The open() function is used to open files in our system, the filename is the name of the file to be opened.
The mode indicates, how the file is going to be opened "r" for reading, "w" for writing, "t" for a text mode. (default), "a" for a appending, "x" for a exclusive creation,"b" for a binary mode and "+" Open a file for updating (reading and writing)
The open function takes two arguments, the name of the file and and the mode for which we would like to open the file.
By default, when only the filename is passed, the open function opens the file in read mode.
f = open("website.txt") # equivalent to 'r' or 'rt' f = open("website.txt",'w') # write in text mode f = open("img.bmp",'r+b') # read and write in binary mode
f = open("test.txt",mode = 'r',encoding = 'utf-8')
To read the content of a file, we must open the file in reading mode.
There are various methods available for this purpose. We can use the read(size) method to read in size number of data. If size parameter is not specified, it reads and returns up to the end of the file.
>>> f = open("myfile.txt",'r',encoding = 'utf-8') >>> f.read(2)# read the first 4 data 'This' >>> f.read(2)# read the next 4 data ' is ' >>> f.read() # read in the rest till end of file 'my first file\nThis file\ncontains three lines\n' >>> f.read()# further reading returns empty sting ''
We can use
readline() method to read individual lines of a file. This method reads a file till the newline, including the newline character.
>>> f.readline() 'This is my first file\n' >>> f.readline() 'This file\n' >>> f.readline() 'contains three lines\n' >>> f.readline() ''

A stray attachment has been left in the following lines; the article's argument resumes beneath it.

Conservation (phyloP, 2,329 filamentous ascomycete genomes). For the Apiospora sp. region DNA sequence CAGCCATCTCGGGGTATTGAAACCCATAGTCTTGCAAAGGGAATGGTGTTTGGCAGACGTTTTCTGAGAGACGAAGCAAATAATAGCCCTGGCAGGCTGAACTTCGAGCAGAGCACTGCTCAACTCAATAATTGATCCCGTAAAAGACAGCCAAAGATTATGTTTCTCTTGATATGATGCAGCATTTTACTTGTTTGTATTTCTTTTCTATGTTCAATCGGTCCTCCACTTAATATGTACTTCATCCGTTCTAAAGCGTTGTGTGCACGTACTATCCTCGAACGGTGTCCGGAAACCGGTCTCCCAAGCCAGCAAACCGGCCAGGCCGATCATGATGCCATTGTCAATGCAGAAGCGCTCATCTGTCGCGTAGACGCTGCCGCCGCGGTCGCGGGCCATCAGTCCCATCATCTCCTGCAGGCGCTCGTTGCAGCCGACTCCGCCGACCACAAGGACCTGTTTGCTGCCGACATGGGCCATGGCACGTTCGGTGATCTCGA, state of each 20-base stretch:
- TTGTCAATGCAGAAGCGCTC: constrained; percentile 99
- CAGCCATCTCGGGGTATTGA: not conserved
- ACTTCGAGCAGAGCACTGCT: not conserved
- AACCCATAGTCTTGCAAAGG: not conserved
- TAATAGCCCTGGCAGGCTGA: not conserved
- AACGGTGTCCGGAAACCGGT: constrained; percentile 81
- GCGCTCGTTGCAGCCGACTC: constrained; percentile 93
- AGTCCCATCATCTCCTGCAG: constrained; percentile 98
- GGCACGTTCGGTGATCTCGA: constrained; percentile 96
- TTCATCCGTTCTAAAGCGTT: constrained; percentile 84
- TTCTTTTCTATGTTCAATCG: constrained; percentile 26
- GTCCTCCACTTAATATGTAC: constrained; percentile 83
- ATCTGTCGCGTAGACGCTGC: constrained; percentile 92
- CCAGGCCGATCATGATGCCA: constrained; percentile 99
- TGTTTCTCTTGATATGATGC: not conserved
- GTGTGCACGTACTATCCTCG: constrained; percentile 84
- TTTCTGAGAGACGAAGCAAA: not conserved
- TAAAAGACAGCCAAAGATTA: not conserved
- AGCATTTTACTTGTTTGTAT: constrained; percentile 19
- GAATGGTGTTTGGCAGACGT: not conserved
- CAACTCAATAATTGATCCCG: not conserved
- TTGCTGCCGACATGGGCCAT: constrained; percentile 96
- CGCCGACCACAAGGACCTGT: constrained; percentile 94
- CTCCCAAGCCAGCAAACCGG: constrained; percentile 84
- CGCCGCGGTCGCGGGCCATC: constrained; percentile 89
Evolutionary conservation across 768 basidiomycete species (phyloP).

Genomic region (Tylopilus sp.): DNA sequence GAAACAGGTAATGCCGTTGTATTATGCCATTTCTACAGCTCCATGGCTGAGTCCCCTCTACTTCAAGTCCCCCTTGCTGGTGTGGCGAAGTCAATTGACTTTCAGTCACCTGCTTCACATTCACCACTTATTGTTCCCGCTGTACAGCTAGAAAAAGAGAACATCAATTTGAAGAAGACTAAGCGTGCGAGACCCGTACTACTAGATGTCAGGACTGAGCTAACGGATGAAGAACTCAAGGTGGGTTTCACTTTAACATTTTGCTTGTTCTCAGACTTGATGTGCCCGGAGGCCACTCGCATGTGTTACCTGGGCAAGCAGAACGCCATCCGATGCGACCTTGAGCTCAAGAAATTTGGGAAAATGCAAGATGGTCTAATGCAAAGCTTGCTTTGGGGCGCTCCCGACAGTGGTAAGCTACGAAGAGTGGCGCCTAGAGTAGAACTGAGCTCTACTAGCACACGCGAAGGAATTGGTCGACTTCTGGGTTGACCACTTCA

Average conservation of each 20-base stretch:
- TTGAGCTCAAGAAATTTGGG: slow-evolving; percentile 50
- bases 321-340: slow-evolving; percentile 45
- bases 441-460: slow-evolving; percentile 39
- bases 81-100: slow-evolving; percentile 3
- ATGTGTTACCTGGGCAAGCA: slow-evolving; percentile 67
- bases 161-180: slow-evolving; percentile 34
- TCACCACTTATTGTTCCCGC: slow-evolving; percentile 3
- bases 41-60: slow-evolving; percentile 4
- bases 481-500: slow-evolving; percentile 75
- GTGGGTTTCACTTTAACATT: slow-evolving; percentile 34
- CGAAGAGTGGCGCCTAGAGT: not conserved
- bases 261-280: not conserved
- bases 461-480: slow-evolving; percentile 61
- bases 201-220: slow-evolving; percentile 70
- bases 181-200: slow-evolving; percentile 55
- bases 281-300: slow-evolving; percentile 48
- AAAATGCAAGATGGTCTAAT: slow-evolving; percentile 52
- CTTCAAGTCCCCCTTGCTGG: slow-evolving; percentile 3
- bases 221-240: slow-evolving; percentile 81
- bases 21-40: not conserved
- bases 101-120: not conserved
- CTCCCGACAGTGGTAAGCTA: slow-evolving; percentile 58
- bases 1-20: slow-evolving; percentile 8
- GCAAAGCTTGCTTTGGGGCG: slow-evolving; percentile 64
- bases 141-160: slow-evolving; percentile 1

readlines() method returns a list of remaining lines of the entire file. All these reading method return empty values when end of file (EOF) is reached.
>>> f.readlines() ['This is my first file\n', 'This file\n', 'contains three lines\n']
In Python order to write into a file we need to open it in
write() 'w', append 'a' or exclusive creation 'x' mode.
with open("myfile.txt",'w',encoding = 'utf-8') as f: f.write("my first file\n") f.write("This file\n\n") f.write("contains three lines\n")
Closing a file will free up the resources that were tied with the file and is done using the
f = open("myfile.txt",encoding = 'utf-8') # perform file operations f.close()
This method is not entirely safe. If an exception occurs when we are performing some operation with the file, the code exits without closing the file.
A safer way is to use a try...finally block.
try: f = open("myfile.txt",encoding = 'utf-8') # perform file operations finally: f.close()
We don't need to explicitly call the
close() method. It is done internally.
with open("myfile.txt",encoding = 'utf-8') as f: # perform file operations